The need to rest in recovery is perhaps momentarily dignified by the imagining of cosmic connection, but the speaker’s mind contains the fantasy in the poem, allowing implicit expression of the pathos involved in wishing such connection into being. The expression of suffering that sees through its own fantasy of meaning deepens the reader’s capacity to empathize.

Other poems work with specific experiences of facing death that capture similarly nuanced psychological aspects and offer intuitive bridges to an array of readers. “The Half-Life of Memory” reflects on the mind’s impulses to control what it cannot by enacting self-erasure through a metaphor derived from “the cobalt lodged in my tumor bed”:

How stable are memories—
the kind you most want to forget,
as if forgetting could bring back

the whole of the life that was
before, before that year when you lost
a good chunk of your breast

and your hair fell out in clumps,
down to each forsaken follicle—

The poem displays an interesting trick of consciousness, attempting to avoid the awareness of loss by nullifying memory. The same underlying terror arises through a different experience in “Coming To,” fear of losing the consciousness that is recording and contextualizing one’s suffering:

Still, you persist in rehearsing
dying, though here and there
something catches your eye—
pleasure fluorescing in shades
of blues and greens flecked
with gold—a sunlit pond
as seen from below
the water’s surface, and you
with your legs trapped
in lily stems, hearing the current
lap at the sides of your capsized boat
with a swoosh . . . swoosh . . . weak
as your warden heart
or what your conscious mind
might let slip.

The speaker’s awareness of the threat her imagined dive may pose to conscious control shows that her lesson from Montaigne has been well learned. However, as in the previous poem, the soul sees itself most acutely when experiencing a partial loss of conscious regulation. Death, uninvited, is nonetheless tutor to these insights. Yet, both poems present consciousness grappling with knowledge of its own final helplessness in ways many readers may relate to. Grappling with ephemerality also presents an oppositional, mutually informing mode of the soul knowing itself from the elegiac approach of “Dog Star.”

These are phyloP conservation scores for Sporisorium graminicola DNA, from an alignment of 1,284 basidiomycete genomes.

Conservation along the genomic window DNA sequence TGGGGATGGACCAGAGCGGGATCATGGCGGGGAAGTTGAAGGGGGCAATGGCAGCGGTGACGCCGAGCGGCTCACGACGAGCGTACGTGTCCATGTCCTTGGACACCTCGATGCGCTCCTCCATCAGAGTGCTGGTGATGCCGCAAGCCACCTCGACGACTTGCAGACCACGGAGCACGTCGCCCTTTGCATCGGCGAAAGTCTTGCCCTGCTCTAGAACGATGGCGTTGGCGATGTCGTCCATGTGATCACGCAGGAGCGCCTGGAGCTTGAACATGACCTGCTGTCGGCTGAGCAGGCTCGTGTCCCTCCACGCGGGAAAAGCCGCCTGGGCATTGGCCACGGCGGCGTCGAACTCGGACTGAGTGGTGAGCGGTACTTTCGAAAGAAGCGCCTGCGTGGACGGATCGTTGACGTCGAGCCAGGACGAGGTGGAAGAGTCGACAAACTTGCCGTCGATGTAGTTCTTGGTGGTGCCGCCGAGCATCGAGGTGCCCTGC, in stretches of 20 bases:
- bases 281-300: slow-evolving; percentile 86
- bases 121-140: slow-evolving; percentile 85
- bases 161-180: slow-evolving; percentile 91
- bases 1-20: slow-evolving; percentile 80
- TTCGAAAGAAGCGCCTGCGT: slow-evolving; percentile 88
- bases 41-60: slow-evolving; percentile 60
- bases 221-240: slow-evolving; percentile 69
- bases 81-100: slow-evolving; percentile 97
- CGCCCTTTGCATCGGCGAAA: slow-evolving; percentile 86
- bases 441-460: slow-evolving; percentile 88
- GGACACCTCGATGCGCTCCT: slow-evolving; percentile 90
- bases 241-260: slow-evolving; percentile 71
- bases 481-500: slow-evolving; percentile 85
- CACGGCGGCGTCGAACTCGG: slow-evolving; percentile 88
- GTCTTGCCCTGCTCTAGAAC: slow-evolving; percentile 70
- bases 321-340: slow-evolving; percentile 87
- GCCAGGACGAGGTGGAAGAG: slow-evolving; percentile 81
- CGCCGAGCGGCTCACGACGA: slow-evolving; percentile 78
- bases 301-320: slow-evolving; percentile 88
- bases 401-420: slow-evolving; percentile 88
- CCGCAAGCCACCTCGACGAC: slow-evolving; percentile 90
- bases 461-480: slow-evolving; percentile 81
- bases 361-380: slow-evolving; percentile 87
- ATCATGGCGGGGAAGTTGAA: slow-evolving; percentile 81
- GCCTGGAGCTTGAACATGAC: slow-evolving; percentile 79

A gentler source of wisdom enters the collection in the form of animals, such as ants offering humorous advice to “[b]uild your house on an ant hill / if you’re tired of living alone”:

Bred to bear twenty to fifty times
their collective body weight,
they can carry away your fears,
one by one, to the deepest reach
or bring you small crystals of garnets
unearthed from below—fire-eyed.

The strength embodied by the shadow-gifting ants pairs with a reassessment that occurs in the poem “Why Sturgeon Leap,” reminding us that the metaphorical amusement works in tandem with the lighthearted delivery, lest one “not even recognize joy as it flies / up and splashes you in the face.”

The freedom offered by the sympathetic imagining of other creatures is mirrored in the embrace of both form and improvisation— and especially the creative tension between them— in the writing process itself. “Finding / Keeping the Beat” connects the reading and expressive aspects of poetic practice with those of playing music:

My fingers were taught to translate / hold
and release each scored note

measured / poured bar to bar
on a musical staff, varying touch

The slashes create a secondary tension within some of the lines, challenging our assumptions about how a poem is read. They also create dual expressions that contain the simultaneous processes involved in playing a musical note. This recalls the way “[o]ur organs sing in different keys,” each contributing to the choral fullness of body and self.

This dual process of reading and performing, distinguished and integrated by the slashes, continues to explore relational nuances within musical practice, eventually connecting them to the play of poetic composition as a kindred practice:

in the absence / shadow of sound,
confirming Mozart’s belief that music lies

in the silence between notes,
not unlike the open spaces I’d later learn

to range by stroking / wheedling keyboards
synched to computer displays,

and though my voice was limited
by words that wouldn’t stick in my head,

here I could improvise,
count / compose stresses stretched over lines

dangling with dissonance, restless / flirting
cursor hungry to reach the tonic chord.

The move into the “absence / shadow of sound” drops down into the emptiness at the center of both musical and poetic practices, which paradoxically allows meditative movement between them. The final slash-connected words, “restless / flirting,” indicate a similar intuition about the way that the music and instruments, like their counterparts in poetic composition, want to play creatively with psyche, and, of course, vice versa. This desire for ongoing play, the unreached chord in the final line, and the unresolved word choices all participate in the joy that this poem, the collection’s final one, takes in the open ended, self-reinvigorating dance of beauty and meaning.

Recalling “Dog Star,” we can see a connection to how the speaker’s reading and inventing of cosmology worked cooperatively in the poem’s unfolding, psyche’s play with what has been created integral to making something today, the soul’s intuitions for meaning and creativity riffing together in one song. The attendant fears of “what your conscious mind / might let slip”— and the nearly dialogical closeness into which they are drawn in the presence of death— are integrated into the greater body of work as essential to both consciousness and creation. In all of these “different keys” of ongoing psychological composition, these poems journey the question that concluded “Dog Star”: “What after all is a soul?”